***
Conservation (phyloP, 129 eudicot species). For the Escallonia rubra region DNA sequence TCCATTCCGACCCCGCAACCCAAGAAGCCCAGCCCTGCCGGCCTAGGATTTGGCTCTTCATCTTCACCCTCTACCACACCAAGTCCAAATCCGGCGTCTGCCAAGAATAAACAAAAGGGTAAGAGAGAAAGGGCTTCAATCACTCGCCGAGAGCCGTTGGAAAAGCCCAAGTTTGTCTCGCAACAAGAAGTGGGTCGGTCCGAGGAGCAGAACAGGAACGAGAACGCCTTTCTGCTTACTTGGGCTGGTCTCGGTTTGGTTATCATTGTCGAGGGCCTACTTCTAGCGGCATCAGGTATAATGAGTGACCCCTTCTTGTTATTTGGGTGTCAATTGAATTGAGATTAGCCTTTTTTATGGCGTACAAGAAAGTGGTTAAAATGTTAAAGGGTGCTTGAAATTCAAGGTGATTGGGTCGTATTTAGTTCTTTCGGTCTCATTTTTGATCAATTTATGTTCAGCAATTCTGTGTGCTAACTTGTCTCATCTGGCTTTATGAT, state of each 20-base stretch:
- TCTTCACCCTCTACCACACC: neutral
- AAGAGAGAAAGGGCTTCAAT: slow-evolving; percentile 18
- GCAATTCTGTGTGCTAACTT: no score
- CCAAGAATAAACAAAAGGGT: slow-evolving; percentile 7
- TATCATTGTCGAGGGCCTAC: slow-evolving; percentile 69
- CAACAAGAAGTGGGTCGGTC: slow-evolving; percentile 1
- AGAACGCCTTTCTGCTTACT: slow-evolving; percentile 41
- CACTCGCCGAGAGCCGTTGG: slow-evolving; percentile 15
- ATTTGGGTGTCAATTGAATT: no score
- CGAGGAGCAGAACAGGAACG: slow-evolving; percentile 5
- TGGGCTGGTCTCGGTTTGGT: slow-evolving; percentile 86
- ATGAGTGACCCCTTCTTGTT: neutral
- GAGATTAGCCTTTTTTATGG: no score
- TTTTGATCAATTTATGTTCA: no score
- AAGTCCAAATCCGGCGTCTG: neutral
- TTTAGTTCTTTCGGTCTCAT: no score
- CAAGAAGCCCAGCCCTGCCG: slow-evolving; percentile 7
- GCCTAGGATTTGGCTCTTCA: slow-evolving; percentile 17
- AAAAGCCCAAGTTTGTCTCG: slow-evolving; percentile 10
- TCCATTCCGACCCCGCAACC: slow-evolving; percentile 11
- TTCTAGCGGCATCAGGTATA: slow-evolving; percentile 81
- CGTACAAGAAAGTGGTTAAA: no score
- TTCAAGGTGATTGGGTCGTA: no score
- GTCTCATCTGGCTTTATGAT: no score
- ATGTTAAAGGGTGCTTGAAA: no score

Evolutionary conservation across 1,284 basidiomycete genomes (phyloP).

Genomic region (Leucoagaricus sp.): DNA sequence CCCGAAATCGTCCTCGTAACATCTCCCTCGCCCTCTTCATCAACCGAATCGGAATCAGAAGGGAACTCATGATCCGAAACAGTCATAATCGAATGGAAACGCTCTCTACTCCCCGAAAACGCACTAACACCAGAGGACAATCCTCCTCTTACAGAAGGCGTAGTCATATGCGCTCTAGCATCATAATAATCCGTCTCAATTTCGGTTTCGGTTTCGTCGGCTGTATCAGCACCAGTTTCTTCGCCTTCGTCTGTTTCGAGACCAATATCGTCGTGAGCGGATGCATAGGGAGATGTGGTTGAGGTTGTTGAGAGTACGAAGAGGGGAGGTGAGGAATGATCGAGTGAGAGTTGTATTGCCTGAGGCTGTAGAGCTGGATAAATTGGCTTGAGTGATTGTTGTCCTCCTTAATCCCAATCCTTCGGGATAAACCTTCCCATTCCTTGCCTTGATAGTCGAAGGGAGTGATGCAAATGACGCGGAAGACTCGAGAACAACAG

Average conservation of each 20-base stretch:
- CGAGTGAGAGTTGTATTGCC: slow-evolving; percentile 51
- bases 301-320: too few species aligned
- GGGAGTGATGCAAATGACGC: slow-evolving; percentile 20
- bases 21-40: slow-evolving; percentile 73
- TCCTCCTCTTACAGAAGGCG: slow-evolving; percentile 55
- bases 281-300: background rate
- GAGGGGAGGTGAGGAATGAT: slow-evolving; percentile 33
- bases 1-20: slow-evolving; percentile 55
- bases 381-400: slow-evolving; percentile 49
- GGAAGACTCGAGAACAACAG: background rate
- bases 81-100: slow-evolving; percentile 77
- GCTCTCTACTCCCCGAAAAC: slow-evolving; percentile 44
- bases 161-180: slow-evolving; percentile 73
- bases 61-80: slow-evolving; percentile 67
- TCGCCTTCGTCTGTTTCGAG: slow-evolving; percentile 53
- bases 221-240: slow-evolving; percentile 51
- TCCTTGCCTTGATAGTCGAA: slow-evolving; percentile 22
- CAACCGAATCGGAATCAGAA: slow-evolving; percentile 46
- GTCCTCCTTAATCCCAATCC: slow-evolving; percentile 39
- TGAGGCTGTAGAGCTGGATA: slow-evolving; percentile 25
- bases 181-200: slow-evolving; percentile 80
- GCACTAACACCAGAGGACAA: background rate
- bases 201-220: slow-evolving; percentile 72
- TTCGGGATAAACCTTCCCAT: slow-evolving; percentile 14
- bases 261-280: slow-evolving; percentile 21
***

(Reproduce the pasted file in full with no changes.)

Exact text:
Conservation (phyloP, 129 eudicot species). For the Escallonia rubra region DNA sequence TCCATTCCGACCCCGCAACCCAAGAAGCCCAGCCCTGCCGGCCTAGGATTTGGCTCTTCATCTTCACCCTCTACCACACCAAGTCCAAATCCGGCGTCTGCCAAGAATAAACAAAAGGGTAAGAGAGAAAGGGCTTCAATCACTCGCCGAGAGCCGTTGGAAAAGCCCAAGTTTGTCTCGCAACAAGAAGTGGGTCGGTCCGAGGAGCAGAACAGGAACGAGAACGCCTTTCTGCTTACTTGGGCTGGTCTCGGTTTGGTTATCATTGTCGAGGGCCTACTTCTAGCGGCATCAGGTATAATGAGTGACCCCTTCTTGTTATTTGGGTGTCAATTGAATTGAGATTAGCCTTTTTTATGGCGTACAAGAAAGTGGTTAAAATGTTAAAGGGTGCTTGAAATTCAAGGTGATTGGGTCGTATTTAGTTCTTTCGGTCTCATTTTTGATCAATTTATGTTCAGCAATTCTGTGTGCTAACTTGTCTCATCTGGCTTTATGAT, state of each 20-base stretch:
- TCTTCACCCTCTACCACACC: neutral
- AAGAGAGAAAGGGCTTCAAT: slow-evolving; percentile 18
- GCAATTCTGTGTGCTAACTT: no score
- CCAAGAATAAACAAAAGGGT: slow-evolving; percentile 7
- TATCATTGTCGAGGGCCTAC: slow-evolving; percentile 69
- CAACAAGAAGTGGGTCGGTC: slow-evolving; percentile 1
- AGAACGCCTTTCTGCTTACT: slow-evolving; percentile 41
- CACTCGCCGAGAGCCGTTGG: slow-evolving; percentile 15
- ATTTGGGTGTCAATTGAATT: no score
- CGAGGAGCAGAACAGGAACG: slow-evolving; percentile 5
- TGGGCTGGTCTCGGTTTGGT: slow-evolving; percentile 86
- ATGAGTGACCCCTTCTTGTT: neutral
- GAGATTAGCCTTTTTTATGG: no score
- TTTTGATCAATTTATGTTCA: no score
- AAGTCCAAATCCGGCGTCTG: neutral
- TTTAGTTCTTTCGGTCTCAT: no score
- CAAGAAGCCCAGCCCTGCCG: slow-evolving; percentile 7
- GCCTAGGATTTGGCTCTTCA: slow-evolving; percentile 17
- AAAAGCCCAAGTTTGTCTCG: slow-evolving; percentile 10
- TCCATTCCGACCCCGCAACC: slow-evolving; percentile 11
- TTCTAGCGGCATCAGGTATA: slow-evolving; percentile 81
- CGTACAAGAAAGTGGTTAAA: no score
- TTCAAGGTGATTGGGTCGTA: no score
- GTCTCATCTGGCTTTATGAT: no score
- ATGTTAAAGGGTGCTTGAAA: no score

Evolutionary conservation across 1,284 basidiomycete genomes (phyloP).

Genomic region (Leucoagaricus sp.): DNA sequence CCCGAAATCGTCCTCGTAACATCTCCCTCGCCCTCTTCATCAACCGAATCGGAATCAGAAGGGAACTCATGATCCGAAACAGTCATAATCGAATGGAAACGCTCTCTACTCCCCGAAAACGCACTAACACCAGAGGACAATCCTCCTCTTACAGAAGGCGTAGTCATATGCGCTCTAGCATCATAATAATCCGTCTCAATTTCGGTTTCGGTTTCGTCGGCTGTATCAGCACCAGTTTCTTCGCCTTCGTCTGTTTCGAGACCAATATCGTCGTGAGCGGATGCATAGGGAGATGTGGTTGAGGTTGTTGAGAGTACGAAGAGGGGAGGTGAGGAATGATCGAGTGAGAGTTGTATTGCCTGAGGCTGTAGAGCTGGATAAATTGGCTTGAGTGATTGTTGTCCTCCTTAATCCCAATCCTTCGGGATAAACCTTCCCATTCCTTGCCTTGATAGTCGAAGGGAGTGATGCAAATGACGCGGAAGACTCGAGAACAACAG

Average conservation of each 20-base stretch:
- CGAGTGAGAGTTGTATTGCC: slow-evolving; percentile 51
- bases 301-320: too few species aligned
- GGGAGTGATGCAAATGACGC: slow-evolving; percentile 20
- bases 21-40: slow-evolving; percentile 73
- TCCTCCTCTTACAGAAGGCG: slow-evolving; percentile 55
- bases 281-300: background rate
- GAGGGGAGGTGAGGAATGAT: slow-evolving; percentile 33
- bases 1-20: slow-evolving; percentile 55
- bases 381-400: slow-evolving; percentile 49
- GGAAGACTCGAGAACAACAG: background rate
- bases 81-100: slow-evolving; percentile 77
- GCTCTCTACTCCCCGAAAAC: slow-evolving; percentile 44
- bases 161-180: slow-evolving; percentile 73
- bases 61-80: slow-evolving; percentile 67
- TCGCCTTCGTCTGTTTCGAG: slow-evolving; percentile 53
- bases 221-240: slow-evolving; percentile 51
- TCCTTGCCTTGATAGTCGAA: slow-evolving; percentile 22
- CAACCGAATCGGAATCAGAA: slow-evolving; percentile 46
- GTCCTCCTTAATCCCAATCC: slow-evolving; percentile 39
- TGAGGCTGTAGAGCTGGATA: slow-evolving; percentile 25
- bases 181-200: slow-evolving; percentile 80
- GCACTAACACCAGAGGACAA: background rate
- bases 201-220: slow-evolving; percentile 72
- TTCGGGATAAACCTTCCCAT: slow-evolving; percentile 14
- bases 261-280: slow-evolving; percentile 21